This is Anthony Federico from Abington, better known as Tony Fed.
I’ve met him a few times protesting against Monica Cannon-Grant’s racism, and actually had to tell him to calm down because he was responding to violent threats with violent threats.
I do stuff like this to peacefully protest against institutional racism for the purpose of contrasting their violence with our principled non-violence. After that I distanced myself from him as this is not what I want to be associated with.
Tony runs a non-profit and a Facebook group called America Backs the Blue, which has almost 75,000 members. According to their articles of incorporation the purpose of ABTB is “support for police officers and their families.”
But some have become concerned that Tony is using the group and the thin blue line to benefit himself personally. Certainly there is money to be made on both sides of black lives matter. People like Monica Cannon-Grant make millions of dollars off of racism by blaming the police for killing unarmed black men, but it only galvanizes people who support the police and they are willing to spend money too.
This is where ABTB comes in, and many have taken notice. I’ve received messages from Weymouth Police Officers who are upset that Tony used Michael Chesna’s name without contacting his family first, to put together a back the blue bike ride, which was not reportedly was not supported by the family.
“Mike’s family told the organizer not to use his name or image, but they did anyways. The charity this ride was supposed to support has been changed multiple times. All charities that were previously named were contacted and said they had no idea about this ride and were not affiliated. I have a strong suspicion the organizer is trying to make money off of Mike’s name. This suspicion has been corroborated by speaking to multiple people in the motorcycle field. I personally know that Mike’s family is not OK with this. I worked with Mike and want to ensure that his name is not used to benefit someone else’s financial gains.”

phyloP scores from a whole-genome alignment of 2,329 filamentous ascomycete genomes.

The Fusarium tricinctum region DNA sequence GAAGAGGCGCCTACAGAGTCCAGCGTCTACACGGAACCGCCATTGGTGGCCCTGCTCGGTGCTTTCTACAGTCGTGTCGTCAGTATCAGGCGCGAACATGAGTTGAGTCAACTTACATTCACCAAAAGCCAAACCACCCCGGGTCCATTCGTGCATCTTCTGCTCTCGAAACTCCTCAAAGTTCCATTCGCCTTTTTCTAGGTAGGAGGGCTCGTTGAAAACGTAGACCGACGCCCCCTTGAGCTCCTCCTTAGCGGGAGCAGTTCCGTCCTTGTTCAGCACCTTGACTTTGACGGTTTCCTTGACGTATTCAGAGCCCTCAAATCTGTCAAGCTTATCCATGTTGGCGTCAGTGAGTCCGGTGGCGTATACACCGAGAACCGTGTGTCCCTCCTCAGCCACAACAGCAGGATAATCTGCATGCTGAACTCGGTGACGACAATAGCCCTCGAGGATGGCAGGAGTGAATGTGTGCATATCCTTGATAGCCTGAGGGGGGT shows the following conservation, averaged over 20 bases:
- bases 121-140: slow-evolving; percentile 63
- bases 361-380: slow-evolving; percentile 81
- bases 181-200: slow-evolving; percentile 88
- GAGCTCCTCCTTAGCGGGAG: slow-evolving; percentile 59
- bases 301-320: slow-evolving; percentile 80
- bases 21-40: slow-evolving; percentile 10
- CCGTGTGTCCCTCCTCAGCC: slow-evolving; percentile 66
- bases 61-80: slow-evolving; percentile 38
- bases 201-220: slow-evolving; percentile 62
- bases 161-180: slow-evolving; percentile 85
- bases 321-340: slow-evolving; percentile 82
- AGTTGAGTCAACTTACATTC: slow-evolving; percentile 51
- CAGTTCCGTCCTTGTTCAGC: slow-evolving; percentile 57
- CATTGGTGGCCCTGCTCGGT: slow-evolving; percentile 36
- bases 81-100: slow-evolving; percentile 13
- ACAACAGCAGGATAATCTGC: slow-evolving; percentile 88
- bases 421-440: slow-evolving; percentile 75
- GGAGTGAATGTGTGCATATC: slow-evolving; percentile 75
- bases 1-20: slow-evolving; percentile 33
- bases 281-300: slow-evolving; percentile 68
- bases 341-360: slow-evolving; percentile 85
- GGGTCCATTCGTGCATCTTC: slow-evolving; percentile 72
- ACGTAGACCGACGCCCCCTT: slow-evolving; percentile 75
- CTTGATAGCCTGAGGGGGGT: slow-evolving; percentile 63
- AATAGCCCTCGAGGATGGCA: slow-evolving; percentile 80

Tony Fed took notice and changed the name of the event, but he blamed it on COVID.
The event had been selling tickets to it for $20, but Tony Fed denied creating the Facebook group associated with the event that was selling tickets, and claims he doesn’t know who created it.
Even though he commented on the page and said, “This is now the ABTB rolling rally, I can’t do the Mike Chesna run.”
Which would seem to suggest that it was his page and that he was announcing that it was repurposed as a result of the blowback. The ride did end up happening as a free event, but only after many took notice and expressed their outrage.